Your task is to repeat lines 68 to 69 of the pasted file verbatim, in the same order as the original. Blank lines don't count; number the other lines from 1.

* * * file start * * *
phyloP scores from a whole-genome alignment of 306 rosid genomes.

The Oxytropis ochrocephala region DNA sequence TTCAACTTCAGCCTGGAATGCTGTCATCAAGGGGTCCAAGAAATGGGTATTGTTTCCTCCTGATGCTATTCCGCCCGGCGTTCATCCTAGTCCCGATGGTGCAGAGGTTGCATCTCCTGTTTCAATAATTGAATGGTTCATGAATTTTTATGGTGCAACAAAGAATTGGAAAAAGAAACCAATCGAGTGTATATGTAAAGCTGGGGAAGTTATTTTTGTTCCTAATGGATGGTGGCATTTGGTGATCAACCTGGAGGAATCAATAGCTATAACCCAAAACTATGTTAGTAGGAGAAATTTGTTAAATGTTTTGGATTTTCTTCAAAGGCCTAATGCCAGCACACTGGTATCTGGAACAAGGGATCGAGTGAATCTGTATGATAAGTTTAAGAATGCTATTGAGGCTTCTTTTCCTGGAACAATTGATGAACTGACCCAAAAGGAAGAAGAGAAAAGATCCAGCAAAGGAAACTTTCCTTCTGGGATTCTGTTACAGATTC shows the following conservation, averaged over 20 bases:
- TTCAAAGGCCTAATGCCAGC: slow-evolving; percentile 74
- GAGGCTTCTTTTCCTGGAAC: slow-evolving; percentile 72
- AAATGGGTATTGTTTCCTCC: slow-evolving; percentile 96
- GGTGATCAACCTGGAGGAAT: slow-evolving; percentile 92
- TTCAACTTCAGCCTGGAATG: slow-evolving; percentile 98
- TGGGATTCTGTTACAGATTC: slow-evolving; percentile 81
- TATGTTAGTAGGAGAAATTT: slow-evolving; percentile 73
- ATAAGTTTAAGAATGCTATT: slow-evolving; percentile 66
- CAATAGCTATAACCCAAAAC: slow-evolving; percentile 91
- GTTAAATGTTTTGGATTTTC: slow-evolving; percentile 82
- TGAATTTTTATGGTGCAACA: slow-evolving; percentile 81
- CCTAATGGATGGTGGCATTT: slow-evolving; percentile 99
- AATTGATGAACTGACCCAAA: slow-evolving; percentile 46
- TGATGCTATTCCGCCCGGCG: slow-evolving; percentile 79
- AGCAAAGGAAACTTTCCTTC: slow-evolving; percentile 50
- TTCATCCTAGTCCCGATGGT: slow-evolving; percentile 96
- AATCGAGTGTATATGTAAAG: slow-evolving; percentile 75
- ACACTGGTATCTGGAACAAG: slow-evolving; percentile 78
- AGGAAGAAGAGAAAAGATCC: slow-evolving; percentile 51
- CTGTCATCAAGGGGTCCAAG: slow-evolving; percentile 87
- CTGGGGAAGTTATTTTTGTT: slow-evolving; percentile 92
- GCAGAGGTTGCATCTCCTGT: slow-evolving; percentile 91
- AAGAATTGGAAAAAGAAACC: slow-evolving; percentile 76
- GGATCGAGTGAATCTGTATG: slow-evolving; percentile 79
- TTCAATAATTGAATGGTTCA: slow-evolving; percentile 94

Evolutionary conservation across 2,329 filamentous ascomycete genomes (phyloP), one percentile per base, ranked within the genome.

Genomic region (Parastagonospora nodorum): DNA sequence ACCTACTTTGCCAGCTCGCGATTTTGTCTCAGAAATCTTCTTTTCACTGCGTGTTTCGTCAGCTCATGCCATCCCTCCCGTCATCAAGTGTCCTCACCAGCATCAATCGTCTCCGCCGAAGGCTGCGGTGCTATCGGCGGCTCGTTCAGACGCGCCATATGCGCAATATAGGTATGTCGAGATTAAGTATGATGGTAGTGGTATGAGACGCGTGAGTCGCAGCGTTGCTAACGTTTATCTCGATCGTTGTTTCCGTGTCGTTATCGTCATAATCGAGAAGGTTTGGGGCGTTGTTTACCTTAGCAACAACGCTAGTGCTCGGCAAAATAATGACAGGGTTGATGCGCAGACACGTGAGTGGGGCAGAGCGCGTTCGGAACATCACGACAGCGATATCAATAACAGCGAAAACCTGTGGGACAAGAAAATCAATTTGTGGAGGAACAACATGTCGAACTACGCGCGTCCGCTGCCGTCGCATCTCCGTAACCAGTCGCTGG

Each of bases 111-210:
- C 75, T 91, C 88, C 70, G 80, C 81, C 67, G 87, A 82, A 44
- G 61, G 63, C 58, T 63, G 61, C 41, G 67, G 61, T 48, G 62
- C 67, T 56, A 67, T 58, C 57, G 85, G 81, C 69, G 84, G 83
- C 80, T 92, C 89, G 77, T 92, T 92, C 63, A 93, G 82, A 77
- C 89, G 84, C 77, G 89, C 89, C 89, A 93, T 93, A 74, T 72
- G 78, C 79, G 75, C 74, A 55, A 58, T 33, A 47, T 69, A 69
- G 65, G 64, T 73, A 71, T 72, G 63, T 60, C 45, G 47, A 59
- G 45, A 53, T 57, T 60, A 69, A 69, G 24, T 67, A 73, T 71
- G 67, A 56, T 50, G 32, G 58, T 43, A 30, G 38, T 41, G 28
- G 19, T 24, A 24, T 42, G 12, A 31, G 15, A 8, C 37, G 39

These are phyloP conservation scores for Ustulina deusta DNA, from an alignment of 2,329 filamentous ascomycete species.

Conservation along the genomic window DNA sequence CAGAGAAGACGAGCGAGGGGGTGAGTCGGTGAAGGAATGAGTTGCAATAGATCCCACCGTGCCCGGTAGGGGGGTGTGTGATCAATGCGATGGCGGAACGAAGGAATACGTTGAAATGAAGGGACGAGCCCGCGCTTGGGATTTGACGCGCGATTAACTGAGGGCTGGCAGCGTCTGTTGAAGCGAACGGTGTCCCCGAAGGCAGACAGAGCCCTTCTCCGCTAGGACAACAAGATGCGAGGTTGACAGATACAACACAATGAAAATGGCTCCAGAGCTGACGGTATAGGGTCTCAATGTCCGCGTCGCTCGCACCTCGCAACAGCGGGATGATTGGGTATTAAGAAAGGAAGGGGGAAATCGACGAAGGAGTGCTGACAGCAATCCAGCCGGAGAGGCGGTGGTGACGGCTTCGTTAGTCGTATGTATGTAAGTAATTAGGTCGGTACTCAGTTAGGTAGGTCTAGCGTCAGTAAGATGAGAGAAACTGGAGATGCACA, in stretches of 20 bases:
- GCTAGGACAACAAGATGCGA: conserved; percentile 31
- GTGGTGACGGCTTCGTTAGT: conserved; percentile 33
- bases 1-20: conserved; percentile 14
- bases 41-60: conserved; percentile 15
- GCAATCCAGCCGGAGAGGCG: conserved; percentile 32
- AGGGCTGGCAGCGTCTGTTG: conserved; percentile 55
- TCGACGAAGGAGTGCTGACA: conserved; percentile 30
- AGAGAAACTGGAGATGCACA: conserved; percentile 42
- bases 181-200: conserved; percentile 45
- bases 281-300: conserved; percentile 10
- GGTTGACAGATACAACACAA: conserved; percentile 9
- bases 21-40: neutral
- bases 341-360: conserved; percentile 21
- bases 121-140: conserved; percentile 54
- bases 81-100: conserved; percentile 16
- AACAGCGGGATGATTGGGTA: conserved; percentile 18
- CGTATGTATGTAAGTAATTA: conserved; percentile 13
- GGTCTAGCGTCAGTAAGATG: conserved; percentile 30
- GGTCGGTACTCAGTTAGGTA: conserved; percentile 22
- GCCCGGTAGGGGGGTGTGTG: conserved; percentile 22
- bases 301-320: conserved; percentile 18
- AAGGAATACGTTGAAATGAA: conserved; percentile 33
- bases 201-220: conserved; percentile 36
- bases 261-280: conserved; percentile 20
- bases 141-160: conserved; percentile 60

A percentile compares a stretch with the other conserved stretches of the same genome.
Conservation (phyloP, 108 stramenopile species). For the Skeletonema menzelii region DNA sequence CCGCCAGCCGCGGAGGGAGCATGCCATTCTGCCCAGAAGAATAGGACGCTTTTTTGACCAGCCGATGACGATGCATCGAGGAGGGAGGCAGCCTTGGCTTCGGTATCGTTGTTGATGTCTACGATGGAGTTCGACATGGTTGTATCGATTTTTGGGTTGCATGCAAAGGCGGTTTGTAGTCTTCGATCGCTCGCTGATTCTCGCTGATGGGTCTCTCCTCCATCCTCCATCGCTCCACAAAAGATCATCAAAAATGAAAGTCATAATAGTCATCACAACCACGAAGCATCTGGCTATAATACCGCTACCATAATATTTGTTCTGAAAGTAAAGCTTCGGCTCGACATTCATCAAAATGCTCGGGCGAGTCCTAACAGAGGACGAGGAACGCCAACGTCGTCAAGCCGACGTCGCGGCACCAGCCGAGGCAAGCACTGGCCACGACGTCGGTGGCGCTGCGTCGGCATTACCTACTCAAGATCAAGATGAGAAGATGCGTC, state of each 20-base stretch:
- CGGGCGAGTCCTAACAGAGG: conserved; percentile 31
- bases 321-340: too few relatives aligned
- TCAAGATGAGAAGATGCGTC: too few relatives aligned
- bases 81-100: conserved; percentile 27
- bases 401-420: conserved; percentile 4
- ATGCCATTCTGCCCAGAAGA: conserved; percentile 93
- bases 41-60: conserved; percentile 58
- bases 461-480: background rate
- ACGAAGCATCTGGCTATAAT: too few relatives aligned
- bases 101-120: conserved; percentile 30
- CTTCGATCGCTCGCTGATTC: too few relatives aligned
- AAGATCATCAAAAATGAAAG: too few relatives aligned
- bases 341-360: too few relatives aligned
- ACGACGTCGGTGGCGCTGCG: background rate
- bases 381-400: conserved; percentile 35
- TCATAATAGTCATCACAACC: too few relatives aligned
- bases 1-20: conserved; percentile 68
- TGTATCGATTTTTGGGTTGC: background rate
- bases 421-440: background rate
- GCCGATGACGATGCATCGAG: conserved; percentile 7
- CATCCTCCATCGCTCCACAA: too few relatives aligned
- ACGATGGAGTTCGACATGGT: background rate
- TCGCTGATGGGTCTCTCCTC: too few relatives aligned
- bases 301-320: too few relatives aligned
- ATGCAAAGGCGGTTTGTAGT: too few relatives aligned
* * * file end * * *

A percentile compares a stretch with the other conserved stretches of the same genome.
Conservation (phyloP, 108 stramenopile species). For the Skeletonema menzelii region DNA sequence CCGCCAGCCGCGGAGGGAGCATGCCATTCTGCCCAGAAGAATAGGACGCTTTTTTGACCAGCCGATGACGATGCATCGAGGAGGGAGGCAGCCTTGGCTTCGGTATCGTTGTTGATGTCTACGATGGAGTTCGACATGGTTGTATCGATTTTTGGGTTGCATGCAAAGGCGGTTTGTAGTCTTCGATCGCTCGCTGATTCTCGCTGATGGGTCTCTCCTCCATCCTCCATCGCTCCACAAAAGATCATCAAAAATGAAAGTCATAATAGTCATCACAACCACGAAGCATCTGGCTATAATACCGCTACCATAATATTTGTTCTGAAAGTAAAGCTTCGGCTCGACATTCATCAAAATGCTCGGGCGAGTCCTAACAGAGGACGAGGAACGCCAACGTCGTCAAGCCGACGTCGCGGCACCAGCCGAGGCAAGCACTGGCCACGACGTCGGTGGCGCTGCGTCGGCATTACCTACTCAAGATCAAGATGAGAAGATGCGTC, state of each 20-base stretch: